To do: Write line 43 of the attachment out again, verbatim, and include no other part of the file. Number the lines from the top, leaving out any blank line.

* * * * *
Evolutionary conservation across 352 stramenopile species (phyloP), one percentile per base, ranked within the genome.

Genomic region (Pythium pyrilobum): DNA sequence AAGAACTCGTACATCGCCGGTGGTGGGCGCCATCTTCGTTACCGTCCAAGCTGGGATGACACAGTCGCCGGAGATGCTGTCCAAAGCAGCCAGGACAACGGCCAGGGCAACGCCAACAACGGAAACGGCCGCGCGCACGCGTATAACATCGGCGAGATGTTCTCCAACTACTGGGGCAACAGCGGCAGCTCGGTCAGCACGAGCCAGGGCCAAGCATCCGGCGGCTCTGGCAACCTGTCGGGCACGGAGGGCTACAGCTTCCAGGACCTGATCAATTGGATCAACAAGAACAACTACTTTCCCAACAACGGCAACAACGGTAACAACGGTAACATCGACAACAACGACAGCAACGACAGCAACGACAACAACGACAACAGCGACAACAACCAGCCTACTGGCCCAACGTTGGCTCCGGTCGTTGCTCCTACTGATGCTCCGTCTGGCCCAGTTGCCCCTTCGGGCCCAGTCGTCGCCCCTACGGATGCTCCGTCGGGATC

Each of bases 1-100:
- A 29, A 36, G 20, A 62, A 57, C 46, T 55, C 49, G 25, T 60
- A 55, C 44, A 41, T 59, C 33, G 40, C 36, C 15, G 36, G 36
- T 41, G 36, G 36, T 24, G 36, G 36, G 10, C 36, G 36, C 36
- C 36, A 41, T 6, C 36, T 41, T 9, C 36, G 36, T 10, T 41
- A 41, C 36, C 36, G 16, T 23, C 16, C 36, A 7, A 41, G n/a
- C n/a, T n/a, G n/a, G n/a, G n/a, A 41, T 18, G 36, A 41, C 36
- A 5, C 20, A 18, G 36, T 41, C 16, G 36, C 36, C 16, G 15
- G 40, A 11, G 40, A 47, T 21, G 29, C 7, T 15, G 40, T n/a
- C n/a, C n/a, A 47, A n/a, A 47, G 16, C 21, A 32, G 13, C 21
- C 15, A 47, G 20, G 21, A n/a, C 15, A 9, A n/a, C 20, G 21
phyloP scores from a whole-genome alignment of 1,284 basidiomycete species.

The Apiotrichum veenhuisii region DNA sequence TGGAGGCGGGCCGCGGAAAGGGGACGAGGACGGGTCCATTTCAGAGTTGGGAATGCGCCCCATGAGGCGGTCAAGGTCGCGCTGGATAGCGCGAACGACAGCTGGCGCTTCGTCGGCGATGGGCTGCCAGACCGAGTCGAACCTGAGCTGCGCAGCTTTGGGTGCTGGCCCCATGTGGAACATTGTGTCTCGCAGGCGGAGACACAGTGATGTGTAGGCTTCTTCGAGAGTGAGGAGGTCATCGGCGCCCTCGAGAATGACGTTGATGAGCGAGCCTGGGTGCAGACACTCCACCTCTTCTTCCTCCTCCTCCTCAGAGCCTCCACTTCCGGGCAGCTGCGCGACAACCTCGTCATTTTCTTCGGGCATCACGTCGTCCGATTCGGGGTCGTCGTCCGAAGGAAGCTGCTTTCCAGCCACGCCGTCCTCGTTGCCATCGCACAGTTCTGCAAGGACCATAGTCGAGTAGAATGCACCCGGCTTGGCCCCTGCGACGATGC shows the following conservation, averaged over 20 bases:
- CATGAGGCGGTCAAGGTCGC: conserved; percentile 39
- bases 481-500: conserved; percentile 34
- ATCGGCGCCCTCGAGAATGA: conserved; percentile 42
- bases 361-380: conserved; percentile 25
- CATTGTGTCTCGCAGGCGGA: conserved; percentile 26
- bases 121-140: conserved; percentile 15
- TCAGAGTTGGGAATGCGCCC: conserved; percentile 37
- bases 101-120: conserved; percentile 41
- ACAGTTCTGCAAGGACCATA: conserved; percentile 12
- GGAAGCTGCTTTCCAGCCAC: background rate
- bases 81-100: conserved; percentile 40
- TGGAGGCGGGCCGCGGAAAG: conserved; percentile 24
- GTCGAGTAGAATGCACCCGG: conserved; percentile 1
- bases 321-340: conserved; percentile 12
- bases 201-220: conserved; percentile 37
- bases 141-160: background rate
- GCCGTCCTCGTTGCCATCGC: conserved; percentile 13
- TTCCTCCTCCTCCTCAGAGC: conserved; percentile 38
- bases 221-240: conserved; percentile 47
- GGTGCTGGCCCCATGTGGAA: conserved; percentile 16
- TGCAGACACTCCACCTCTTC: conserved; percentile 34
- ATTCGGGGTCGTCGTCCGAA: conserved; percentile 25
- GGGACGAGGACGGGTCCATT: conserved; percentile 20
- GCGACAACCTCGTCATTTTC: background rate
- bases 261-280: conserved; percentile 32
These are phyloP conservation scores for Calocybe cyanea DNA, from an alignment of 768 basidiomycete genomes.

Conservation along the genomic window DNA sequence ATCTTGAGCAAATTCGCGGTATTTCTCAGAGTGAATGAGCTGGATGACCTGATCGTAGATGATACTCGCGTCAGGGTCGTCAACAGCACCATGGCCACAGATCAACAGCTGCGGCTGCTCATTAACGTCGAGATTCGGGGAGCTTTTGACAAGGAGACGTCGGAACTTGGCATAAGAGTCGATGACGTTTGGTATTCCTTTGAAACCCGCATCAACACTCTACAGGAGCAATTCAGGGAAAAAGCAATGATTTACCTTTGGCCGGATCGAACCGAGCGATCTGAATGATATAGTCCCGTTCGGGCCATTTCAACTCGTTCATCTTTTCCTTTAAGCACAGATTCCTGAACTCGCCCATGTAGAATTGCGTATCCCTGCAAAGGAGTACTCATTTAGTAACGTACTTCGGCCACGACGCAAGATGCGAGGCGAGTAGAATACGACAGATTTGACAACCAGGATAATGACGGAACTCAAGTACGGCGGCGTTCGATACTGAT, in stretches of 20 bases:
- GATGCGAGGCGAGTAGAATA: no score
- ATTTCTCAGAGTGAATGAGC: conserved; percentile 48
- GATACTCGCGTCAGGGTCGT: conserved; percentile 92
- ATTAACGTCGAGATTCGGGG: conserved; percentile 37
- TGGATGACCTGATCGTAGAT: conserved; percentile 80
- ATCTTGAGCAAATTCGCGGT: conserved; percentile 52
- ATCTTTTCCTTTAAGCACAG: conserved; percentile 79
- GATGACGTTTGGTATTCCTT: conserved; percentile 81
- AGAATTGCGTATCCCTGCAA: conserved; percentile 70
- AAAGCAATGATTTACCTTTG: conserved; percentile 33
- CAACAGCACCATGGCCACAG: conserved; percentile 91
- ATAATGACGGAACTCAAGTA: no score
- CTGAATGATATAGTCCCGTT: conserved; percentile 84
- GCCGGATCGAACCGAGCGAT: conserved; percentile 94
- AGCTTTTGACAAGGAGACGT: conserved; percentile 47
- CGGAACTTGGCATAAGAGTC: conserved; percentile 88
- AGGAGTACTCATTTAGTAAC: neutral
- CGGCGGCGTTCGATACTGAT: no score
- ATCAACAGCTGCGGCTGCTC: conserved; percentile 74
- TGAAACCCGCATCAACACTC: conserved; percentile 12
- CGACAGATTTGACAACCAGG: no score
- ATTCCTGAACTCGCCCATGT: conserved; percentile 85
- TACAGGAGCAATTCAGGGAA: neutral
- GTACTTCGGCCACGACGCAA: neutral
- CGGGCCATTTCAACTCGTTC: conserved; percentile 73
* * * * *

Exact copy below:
- GATGCGAGGCGAGTAGAATA: no score